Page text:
Designing Interactive Systems for the Developing World – Reflections on User- Centred Design

Maunder, Andrew and Marsden, Gary and Gruijters, Dominic and Blake, Edwin (2007) Designing Interactive Systems for the Developing World – Reflections on User- Centred Design, Proceedings of ICTD, 321-328.

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User-centred design (UCD) is a well-accepted and useful design methodology for designing interactive systems. In recent years, developing world researchers have attempted to utilise UCD but with mixed results. The results from two developing world, UCD projects, MuTI Mobile and CyberTracker, have shown that the analysis tools and techniques provided by UCD are useful but difficulties arise when interpreting the analysis findings to produce a requirements specification. In particular, traditional UCD methodologies fail to consider the broader and complex effects of the user’s physical and social environments. The field studies also highlighted the limitations of existing early-stage prototyping techniques, such as paper-prototyping. The authors address these issues by presenting several tools and techniques that they feel are more suited to the developing world and essential components of a candidate ‘UCD4Dev’ methodology. These tools and techniques include the use of ‘4Dev’ frameworks, such as the ‘Real Access/Real Impact’ criteria, to highlight pertinent developing world issues, the use of higher fidelity technology artefacts during early stage prototyping, the importance of developing a motivated user group and the need for a progressive participatory design approach.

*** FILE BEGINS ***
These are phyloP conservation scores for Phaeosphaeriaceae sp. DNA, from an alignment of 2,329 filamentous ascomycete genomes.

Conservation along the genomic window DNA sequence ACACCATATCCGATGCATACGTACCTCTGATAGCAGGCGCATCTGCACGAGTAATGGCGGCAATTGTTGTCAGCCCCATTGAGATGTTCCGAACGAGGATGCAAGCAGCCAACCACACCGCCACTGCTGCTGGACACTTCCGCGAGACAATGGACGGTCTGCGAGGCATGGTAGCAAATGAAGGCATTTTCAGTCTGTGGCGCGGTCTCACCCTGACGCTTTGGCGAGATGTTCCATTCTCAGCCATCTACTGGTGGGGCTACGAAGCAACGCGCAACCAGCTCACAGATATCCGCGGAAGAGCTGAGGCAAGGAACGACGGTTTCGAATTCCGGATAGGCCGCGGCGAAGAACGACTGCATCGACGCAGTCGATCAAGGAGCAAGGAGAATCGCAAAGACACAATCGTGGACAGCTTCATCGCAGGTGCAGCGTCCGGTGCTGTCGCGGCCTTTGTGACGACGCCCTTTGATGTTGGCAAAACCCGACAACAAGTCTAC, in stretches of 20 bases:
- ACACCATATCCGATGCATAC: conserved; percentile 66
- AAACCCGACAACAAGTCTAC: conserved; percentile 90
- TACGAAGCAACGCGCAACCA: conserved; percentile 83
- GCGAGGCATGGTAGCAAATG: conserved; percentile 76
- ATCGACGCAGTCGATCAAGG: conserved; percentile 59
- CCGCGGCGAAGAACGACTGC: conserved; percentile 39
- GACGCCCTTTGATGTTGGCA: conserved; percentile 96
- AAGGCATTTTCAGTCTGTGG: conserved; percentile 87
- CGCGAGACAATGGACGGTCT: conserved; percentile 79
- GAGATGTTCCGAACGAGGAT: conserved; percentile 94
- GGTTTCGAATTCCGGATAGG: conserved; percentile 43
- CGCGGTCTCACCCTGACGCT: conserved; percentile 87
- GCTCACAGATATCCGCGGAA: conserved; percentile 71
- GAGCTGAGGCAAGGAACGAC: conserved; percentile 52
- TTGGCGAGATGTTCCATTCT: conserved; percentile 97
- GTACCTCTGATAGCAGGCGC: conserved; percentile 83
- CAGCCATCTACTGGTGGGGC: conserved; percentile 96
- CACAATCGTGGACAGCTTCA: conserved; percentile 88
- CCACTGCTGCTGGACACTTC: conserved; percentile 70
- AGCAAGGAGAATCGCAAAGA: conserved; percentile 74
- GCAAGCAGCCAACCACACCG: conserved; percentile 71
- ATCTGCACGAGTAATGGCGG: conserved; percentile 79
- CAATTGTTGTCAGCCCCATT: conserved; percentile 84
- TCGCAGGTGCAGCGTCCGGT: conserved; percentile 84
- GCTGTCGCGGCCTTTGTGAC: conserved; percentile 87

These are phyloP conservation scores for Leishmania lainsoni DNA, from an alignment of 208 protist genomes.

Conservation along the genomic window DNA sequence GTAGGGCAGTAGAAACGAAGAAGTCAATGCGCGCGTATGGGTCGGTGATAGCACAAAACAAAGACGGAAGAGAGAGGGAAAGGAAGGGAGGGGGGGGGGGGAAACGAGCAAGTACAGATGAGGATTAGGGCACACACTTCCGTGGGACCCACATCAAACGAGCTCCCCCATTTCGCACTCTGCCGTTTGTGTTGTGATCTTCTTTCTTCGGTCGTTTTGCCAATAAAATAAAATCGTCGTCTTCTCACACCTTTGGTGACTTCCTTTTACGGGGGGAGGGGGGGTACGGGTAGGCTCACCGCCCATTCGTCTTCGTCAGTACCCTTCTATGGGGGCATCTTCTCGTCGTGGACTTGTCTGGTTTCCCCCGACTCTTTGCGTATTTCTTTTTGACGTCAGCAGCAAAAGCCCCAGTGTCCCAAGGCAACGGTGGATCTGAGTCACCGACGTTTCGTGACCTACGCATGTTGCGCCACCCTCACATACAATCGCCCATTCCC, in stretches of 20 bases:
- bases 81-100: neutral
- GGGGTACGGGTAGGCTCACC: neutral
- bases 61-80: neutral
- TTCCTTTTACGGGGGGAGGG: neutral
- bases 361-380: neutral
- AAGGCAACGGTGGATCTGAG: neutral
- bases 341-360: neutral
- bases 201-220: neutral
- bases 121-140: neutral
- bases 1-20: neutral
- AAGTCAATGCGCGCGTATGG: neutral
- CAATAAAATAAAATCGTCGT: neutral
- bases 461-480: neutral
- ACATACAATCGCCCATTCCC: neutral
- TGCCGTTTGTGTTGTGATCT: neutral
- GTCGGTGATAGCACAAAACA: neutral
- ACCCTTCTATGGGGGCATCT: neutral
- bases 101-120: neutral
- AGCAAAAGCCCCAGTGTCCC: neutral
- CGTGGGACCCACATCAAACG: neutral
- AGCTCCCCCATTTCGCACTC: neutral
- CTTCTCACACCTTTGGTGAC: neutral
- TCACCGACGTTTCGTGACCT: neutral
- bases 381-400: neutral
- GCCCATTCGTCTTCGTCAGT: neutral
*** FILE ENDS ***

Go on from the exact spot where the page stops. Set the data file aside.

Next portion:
Item Type: Conference paper
Subjects: Human-centered computing
Date Deposited: 30 May 2013
Last Modified: 10 Oct 2019 15:34

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